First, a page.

International experts gather to tackle public health threat of antibiotic resistance

December 4, 2014

World-renowned experts in the fields of antibiotic resistance will come together at a symposium at Murdoch University to talk about an issue which has the potential to become one of the world’s biggest public health challenges.

In Australia, the increasing number of antibiotic-resistant infections also known as antimicrobial resistance (AMR) appearing in the community and acquired during international travel represents a looming public health issue.

School Dean Veterinary and Life Sciences, Professor David Hampson, said if the issue was not addressed we may enter an era where common and treatable infections become life threatening.

“Given the regional and global scale of the challenge, a multidisciplinary approach drawing together the scientific, technical and policy aspects of antimicrobial resistance is required,” Professor Hampson said.

“By holding the Symposium we are aiming to build on the strategic and policy work already underway in Australia and overseas to contribute to the effectiveness of governance processes at global, regional and national levels.”

The Murdoch University Symposium Antimicrobial Resistance: Addressing the One Health Security Agenda is held in partnership with the Centre on Global Health Security at Chatham House in London and will take place on December 8 at Murdoch’s South Street Campus.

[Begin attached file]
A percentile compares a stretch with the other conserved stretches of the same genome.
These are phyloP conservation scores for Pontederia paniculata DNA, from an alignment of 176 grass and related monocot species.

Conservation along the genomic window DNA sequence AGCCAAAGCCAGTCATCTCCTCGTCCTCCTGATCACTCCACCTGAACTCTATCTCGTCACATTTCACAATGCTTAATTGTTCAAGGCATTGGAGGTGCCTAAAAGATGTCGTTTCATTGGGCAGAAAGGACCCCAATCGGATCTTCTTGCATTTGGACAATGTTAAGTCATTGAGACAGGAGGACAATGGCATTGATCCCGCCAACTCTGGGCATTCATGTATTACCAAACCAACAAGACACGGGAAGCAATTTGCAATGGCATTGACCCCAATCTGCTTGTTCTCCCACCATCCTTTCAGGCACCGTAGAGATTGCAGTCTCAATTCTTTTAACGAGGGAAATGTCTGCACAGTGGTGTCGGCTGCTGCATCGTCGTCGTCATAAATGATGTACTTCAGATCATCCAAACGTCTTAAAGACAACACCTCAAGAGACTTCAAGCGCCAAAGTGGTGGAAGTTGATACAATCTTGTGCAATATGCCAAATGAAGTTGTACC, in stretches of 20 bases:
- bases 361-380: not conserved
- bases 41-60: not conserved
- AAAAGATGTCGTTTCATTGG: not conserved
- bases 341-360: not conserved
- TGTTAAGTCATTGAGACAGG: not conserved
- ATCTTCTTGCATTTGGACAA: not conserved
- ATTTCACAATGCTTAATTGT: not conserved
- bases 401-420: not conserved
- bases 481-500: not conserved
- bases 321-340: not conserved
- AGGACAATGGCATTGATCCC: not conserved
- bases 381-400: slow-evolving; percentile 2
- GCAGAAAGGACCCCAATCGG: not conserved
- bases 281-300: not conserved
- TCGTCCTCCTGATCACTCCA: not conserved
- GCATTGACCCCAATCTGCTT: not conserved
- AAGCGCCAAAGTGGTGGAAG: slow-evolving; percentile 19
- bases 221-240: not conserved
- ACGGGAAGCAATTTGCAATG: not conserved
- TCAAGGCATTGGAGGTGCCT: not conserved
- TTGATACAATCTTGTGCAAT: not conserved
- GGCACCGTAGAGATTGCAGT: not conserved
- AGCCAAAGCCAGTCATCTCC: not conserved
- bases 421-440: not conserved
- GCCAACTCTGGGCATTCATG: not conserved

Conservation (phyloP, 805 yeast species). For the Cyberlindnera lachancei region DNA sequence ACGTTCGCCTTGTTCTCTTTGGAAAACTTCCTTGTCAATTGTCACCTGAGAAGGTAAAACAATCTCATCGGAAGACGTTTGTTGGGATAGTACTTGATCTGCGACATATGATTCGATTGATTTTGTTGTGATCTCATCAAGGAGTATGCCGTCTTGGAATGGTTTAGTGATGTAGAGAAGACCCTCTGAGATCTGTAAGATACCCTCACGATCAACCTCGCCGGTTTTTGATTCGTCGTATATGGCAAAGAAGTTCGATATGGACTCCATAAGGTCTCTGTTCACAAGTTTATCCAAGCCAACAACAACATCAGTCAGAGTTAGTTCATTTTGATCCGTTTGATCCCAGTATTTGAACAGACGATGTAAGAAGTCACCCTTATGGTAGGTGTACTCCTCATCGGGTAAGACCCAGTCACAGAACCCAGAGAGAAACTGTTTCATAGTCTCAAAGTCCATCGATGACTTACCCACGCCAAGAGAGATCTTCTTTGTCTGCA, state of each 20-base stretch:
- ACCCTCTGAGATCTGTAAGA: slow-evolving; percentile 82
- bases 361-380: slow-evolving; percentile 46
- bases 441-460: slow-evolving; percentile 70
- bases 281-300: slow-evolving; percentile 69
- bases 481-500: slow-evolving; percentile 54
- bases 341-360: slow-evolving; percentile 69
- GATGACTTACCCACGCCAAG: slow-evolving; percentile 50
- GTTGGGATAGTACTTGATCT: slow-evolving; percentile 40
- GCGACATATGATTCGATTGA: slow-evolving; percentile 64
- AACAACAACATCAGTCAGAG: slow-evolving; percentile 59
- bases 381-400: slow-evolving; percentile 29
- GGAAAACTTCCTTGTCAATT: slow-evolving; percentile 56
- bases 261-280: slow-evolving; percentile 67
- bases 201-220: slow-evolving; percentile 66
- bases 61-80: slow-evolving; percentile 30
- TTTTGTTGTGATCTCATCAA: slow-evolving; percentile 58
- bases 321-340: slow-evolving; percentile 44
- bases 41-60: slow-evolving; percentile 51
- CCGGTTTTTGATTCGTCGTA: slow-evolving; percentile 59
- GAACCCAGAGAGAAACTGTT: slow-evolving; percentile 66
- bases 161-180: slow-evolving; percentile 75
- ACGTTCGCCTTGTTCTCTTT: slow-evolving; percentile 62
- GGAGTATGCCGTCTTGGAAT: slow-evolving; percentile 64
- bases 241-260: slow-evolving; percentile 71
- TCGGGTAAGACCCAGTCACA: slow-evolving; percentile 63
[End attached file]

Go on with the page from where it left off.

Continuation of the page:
International keynote speakers include Professor Dame Sally Davies (via video link), Chief Medical Officer for England, Professor David Heymann, Head and Senior Fellow at the Centre on Global Health Security, Chatham House in London and Professor Ramanan Laxminarayan, Vice President Research and Policy, Public Health Foundation India.

Professor Davies together with Duncan Selbie, Chief Executive, Public Health England will give an overview of global and national response to AMR.  She will discuss how AMR is a quintessential ‘one health’ issue, meaning it requires a collaborative effort of multiple health science professions working together with related disciplines and institutions on a local, national and global scale.

Professor David Heymann will discuss the link between the use of antibiotics in animals and the effect on human health. He will discuss the delicate need for a balance of priorities between human and animal health and whether political leaders are sufficiently informed about the issue.

Professor Ramanan Laximinarayan will explain how global governance structures will need to accommodate a paradigm shift in existing public health practices in order to address the AMR challenge.  He will also discuss the need for a policy mechanism to act quickly to resolve national or international disputes in cases where we need to protect public health.

For more information about the AMR Symposium visit

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